Editorial Staff

Editorial Staff

Union sends letter to PM Browne requesting talks on LIAT severance

Prime Minister Gaston Browne and General Secretary of the ABWU David Massiah

The Union presenting former LIAT workers say they are ready to discuss the latest 50% cash-only offer outlined by Prime Minister Gaston Browne where severance and other payments to these workers are concerned

Browne said in parliament recently that he is willing to offer 50% cash only to the ex-employees after the first compassionate offer of 50% in cash and bonds fell flat.

General Secretary of the Antigua and Barbuda Workers Union David Massiah said on the radio Monday that he heard the announcement and has since written to PM Browne seeking an audience.

“On the table, I know there is an offer of cash, lands, and bonds. I cannot tell you what else is on the table now, other than what the prime minister said in Parliament indicating that the ABWU refuses to negotiate in good faith and he is now offering a 50% cash”.

“Well, we wrote to him saying that we are ready to sit down and negotiate and discuss. So, we are accepting his offer and we are ready to sit down”, Massiah said.

The letter was issued last week Thursday and the ABWU has not received any communication from the government just yet.

Massiah said he heard about the offer for the first time in Parliament. “He indicated clearly that the ABWU is not representing the workers but that is not true. We are representing the workers. We are still there. What is happening is that this government has disenfranchised workers in Antigua and Barbuda,” Massiah said.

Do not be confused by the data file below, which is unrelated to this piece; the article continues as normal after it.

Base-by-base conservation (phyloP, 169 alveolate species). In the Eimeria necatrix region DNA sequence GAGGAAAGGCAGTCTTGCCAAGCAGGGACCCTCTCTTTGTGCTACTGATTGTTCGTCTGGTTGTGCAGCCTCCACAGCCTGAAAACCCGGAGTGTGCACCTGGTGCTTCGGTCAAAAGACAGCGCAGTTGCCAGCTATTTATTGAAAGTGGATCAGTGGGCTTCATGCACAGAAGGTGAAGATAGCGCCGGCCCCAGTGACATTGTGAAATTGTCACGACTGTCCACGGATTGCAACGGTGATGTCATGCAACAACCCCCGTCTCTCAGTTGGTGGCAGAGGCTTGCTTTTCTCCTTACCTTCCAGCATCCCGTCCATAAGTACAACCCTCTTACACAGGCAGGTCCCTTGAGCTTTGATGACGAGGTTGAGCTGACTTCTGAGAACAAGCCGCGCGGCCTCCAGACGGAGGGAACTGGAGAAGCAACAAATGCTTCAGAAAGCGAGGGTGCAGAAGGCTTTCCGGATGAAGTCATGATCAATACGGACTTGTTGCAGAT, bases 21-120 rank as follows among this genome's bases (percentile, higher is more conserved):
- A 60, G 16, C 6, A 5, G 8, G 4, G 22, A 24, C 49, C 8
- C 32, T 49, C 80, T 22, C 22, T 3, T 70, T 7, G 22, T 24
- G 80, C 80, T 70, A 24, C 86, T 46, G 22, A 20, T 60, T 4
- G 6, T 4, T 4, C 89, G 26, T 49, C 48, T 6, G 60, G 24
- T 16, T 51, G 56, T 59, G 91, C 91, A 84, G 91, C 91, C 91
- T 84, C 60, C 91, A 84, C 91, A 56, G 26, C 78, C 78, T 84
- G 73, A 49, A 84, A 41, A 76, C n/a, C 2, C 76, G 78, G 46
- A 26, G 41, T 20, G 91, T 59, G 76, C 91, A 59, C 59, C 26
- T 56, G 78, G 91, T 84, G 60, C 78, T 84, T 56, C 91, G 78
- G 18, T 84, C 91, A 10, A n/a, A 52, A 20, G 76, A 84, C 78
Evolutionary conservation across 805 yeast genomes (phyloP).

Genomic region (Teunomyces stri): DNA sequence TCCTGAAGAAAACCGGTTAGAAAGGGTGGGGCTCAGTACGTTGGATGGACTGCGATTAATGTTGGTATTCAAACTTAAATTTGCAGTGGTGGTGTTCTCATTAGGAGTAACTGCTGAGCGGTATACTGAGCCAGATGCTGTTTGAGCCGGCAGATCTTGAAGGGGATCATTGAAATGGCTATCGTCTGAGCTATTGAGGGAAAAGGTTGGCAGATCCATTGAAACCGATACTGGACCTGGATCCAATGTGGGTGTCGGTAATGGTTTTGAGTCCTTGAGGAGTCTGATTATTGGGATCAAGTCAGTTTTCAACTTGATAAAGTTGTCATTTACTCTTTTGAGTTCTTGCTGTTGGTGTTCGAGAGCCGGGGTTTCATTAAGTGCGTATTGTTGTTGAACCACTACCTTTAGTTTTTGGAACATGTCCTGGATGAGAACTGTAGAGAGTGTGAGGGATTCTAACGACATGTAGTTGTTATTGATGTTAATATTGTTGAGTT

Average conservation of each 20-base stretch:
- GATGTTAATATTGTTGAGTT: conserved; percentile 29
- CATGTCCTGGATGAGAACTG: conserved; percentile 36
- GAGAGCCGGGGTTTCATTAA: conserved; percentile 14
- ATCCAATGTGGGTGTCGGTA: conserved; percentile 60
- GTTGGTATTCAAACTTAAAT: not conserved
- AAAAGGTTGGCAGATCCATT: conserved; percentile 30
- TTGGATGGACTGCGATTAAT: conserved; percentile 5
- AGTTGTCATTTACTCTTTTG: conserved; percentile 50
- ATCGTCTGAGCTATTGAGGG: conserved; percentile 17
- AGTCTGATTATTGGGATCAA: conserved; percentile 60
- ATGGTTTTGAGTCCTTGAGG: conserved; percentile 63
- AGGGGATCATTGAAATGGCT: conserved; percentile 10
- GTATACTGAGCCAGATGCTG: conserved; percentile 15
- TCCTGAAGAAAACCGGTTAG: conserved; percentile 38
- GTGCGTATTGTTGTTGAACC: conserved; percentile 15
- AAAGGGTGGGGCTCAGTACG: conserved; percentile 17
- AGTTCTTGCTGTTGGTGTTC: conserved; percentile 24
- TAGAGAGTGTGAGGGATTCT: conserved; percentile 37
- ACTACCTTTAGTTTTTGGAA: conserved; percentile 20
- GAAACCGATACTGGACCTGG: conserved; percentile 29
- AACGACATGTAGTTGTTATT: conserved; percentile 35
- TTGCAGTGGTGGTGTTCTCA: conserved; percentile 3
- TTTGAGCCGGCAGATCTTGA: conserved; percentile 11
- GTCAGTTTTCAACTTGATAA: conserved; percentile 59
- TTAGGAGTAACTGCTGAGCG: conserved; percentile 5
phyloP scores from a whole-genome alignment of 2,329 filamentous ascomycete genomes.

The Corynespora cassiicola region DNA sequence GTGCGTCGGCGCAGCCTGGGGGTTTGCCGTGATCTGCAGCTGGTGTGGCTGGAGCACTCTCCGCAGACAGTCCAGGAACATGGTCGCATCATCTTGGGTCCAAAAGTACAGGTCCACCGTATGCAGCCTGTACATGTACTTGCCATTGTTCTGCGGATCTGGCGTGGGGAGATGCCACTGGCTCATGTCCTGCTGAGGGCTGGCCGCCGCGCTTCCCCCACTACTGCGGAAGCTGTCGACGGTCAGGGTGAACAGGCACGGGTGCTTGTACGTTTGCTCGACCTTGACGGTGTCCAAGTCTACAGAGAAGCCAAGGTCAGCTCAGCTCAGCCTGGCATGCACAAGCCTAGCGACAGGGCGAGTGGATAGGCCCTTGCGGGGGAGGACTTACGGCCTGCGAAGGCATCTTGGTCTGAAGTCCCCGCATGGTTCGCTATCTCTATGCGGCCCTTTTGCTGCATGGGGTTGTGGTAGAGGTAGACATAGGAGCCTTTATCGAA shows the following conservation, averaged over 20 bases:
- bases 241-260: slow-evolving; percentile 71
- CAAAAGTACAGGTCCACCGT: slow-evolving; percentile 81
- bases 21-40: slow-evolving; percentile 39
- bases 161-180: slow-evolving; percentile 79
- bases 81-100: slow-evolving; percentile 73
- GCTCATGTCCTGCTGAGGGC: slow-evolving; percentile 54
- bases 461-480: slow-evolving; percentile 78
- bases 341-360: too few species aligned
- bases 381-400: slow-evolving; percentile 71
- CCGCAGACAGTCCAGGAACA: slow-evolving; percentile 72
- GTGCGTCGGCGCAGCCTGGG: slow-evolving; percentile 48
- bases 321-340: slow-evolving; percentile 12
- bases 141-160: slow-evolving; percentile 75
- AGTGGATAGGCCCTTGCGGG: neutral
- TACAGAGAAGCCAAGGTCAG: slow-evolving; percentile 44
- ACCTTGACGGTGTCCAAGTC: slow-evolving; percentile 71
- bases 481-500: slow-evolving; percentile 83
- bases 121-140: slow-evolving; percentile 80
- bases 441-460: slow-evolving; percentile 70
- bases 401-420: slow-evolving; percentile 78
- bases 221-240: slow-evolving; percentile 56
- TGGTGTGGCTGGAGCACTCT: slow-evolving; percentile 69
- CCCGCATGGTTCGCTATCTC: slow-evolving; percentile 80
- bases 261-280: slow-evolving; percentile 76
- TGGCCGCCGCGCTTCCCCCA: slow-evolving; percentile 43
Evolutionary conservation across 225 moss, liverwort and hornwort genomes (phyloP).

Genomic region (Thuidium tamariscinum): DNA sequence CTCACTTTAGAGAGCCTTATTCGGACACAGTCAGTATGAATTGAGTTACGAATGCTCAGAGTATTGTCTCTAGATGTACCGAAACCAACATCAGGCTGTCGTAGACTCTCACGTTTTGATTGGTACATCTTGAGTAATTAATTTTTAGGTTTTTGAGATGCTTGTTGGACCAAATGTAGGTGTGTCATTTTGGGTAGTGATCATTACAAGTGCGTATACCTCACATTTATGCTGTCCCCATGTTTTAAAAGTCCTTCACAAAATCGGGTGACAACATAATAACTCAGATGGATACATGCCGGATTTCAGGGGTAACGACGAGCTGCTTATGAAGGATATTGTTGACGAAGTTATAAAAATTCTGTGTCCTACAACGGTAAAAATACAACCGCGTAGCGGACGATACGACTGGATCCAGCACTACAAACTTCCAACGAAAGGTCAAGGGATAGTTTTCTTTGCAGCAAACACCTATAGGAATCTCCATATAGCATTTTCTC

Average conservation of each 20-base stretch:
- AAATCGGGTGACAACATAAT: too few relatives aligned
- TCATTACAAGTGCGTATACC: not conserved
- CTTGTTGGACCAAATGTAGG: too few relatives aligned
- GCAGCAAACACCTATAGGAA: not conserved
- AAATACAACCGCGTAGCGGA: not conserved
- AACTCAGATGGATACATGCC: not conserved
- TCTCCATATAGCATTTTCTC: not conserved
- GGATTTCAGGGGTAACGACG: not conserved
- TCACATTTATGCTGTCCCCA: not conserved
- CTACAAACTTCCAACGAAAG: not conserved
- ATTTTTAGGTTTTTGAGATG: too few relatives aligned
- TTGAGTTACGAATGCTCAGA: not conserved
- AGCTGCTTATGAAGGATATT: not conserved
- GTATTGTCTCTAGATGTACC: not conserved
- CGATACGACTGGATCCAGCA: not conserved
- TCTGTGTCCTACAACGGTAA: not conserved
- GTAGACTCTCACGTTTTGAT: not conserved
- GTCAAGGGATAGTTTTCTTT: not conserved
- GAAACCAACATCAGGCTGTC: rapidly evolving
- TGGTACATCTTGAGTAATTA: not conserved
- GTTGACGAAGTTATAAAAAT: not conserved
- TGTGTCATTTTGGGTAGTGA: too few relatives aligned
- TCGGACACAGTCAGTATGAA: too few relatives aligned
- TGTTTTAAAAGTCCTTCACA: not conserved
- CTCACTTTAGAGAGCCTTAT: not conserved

Browne has always maintained that any demand for the government to pay 100% in severance is unreasonable because Antigua and Barbuda only owned 32% of the shares.  


The regional airline, LIAT (1974), was forced to close its operations and lay off its staff in March 2020 after the Covid pandemic exacerbated its financial difficulties.

The government has since held discussions on nearly EC$80 million owed to hundreds of ex-workers. However, the government maintained its position of a 50 percent payment to the workers.

Owned by a handful of Caribbean shareholder governments, LIAT 1974 Ltd had provided crucial regional connectivity for decades but folded when the COVID pandemic exacerbated its long-standing financial woes.

A new downsized incarnation of the carrier has been operating a reduced schedule with a limited workforce since November 2020.


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